Hair Porosity Test: The 1-Minute Trick + 9 Hair Care Tips From Experts
Hair care, when you really dive into it, is complicated. See, hair has so many variables: To start, you have your hair type, which ranges from straight to kinks and coils. You also have your scalp type, which can range from oily to dry to irritated (sort of like your facial skin). Then you can have dense hair or sparse hair. You can have a thick strand diameter or you can have thin.
One of the most critical things to know about your hair is its porosity. Let's dive in, shall we?
Hair porosity: What is it, and why does it matter?
To understand hair porosity, you should know a bit about the hair structure—specifically the outermost layer. "The outer layer of the hair strand is called the cuticle layer. It's called this because it is made of little tiny cuticles that lie slightly over one another," says hairstylist Danielle Malary of Lumiere Vive Salon. The most common analogy to use is like shingles on a roof: The shingles slightly overlap one another, so there are no gaps for water to seep through. Porosity comes in, maybe you've guessed by now because when something is porous, it is more able to absorb moisture. Thus hair that is "more porous" has more pores between the cuticles for water to get through.
Now, hair porosity is a spectrum, ranging from high to low. It's good to know roughly where you fall on it, as it can determine how you care for and style your strands. We'll get into it more later, but as a briefer: Hair that has high porosity means the cuticles are more open, so hair absorbs water easily. But it also means it evaporates easily. Hair that has low porosity has dense cuticles. This means the hair has a harder time absorbing water, product, or even your scalp's natural oils, and you'll see buildup faster. It also takes longer to dry after getting wet as it's holding all that water in. Then you can fall somewhere between these two ends of the spectrum, which is considered medium porosity.
Porosity matters because it will affect how you care for and style your hair. We tend to think of hair care just in terms of hair type. Or, we may even consider our scalp type or how thick or thin our hair is. But one of the most important considerations for care is actually porosity—and many people don't actually know what their level is. That's why it's so important to test yours.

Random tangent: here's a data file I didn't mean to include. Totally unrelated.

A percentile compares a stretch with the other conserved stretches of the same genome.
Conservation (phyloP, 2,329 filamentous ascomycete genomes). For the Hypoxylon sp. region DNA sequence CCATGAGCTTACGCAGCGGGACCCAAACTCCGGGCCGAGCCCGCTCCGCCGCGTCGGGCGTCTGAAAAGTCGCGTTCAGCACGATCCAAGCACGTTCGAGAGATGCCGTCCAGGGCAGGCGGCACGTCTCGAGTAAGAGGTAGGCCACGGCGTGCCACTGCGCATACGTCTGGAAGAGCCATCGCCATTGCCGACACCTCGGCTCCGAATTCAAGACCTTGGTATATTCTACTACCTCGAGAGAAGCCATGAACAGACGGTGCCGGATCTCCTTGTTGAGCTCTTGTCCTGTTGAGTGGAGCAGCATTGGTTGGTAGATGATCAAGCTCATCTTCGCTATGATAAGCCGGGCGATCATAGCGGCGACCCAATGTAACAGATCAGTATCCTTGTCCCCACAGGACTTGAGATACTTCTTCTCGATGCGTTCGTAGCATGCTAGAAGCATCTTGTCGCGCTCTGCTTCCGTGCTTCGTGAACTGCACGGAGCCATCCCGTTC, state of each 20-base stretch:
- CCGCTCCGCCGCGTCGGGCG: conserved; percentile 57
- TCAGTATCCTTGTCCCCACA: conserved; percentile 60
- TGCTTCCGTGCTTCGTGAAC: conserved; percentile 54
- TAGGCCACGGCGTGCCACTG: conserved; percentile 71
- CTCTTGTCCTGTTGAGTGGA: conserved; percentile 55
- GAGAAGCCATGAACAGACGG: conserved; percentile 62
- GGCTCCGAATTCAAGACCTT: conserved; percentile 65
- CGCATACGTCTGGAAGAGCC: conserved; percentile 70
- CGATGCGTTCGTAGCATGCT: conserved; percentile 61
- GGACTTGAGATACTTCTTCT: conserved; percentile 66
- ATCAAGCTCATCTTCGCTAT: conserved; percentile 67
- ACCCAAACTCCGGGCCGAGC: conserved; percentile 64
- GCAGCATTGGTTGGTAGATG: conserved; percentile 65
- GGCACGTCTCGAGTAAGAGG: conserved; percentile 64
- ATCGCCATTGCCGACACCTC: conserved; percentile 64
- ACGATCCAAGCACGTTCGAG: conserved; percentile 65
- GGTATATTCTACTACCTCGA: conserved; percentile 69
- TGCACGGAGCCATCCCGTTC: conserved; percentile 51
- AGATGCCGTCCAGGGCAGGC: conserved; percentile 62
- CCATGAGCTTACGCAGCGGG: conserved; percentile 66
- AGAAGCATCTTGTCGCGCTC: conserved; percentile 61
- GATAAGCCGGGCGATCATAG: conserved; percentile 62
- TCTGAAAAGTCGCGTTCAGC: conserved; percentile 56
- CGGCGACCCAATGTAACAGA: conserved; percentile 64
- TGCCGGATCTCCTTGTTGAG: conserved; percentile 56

Hair porosity test.
The classic test to evaluate your hair porosity is super simple—deceptively so—but it can help you understand your hair so much better. It's worth trying, no matter your hair woes, as it will help you care for strands more effectively.
- You'll want to make sure you're testing on freshly shampooed and dry hair. If your hair or strands have buildup, it will affect the results of the test (as some hair products leave a coating on the strands, which will affect the porosity).
- Fill a clear glass of water. You'll want clear because you want to see what happens to your hair when you drop it in (your next step). Fill the glass with water.
- Drop in the hair and see if it floats or sinks to the bottom. If it floats, you have low porosity hair. If it sinks to the bottom, you have high. If it's somewhere in the middle you have medium or normal porosity.
Don't have time at the moment to try the water test, but want a quick indicator? Well, here's a simple way to get an idea: Simply slide a single hair between two fingers. If the strand is bumpy, that means the cuticles are lifted and there are gaps in the strand—meaning it's porous. If it's smooth, then it's not porous. However, we still recommend doing the water test.
So your strand sank. Now you know you have porous hair, in which water tends to flow more freely in and out. So hair absorbs water easily, as noted above, but it also means it evaporates easily. If this is you, here are a few qualities that might give it away: After a shower, your hair dries very quickly. It also becomes dry and brittle easily, needing moisturizing agents between washes. And when you do apply products, your hair will "drink" it up. Hair that has high porosity also tends to frizz easier and has a more matte appearance.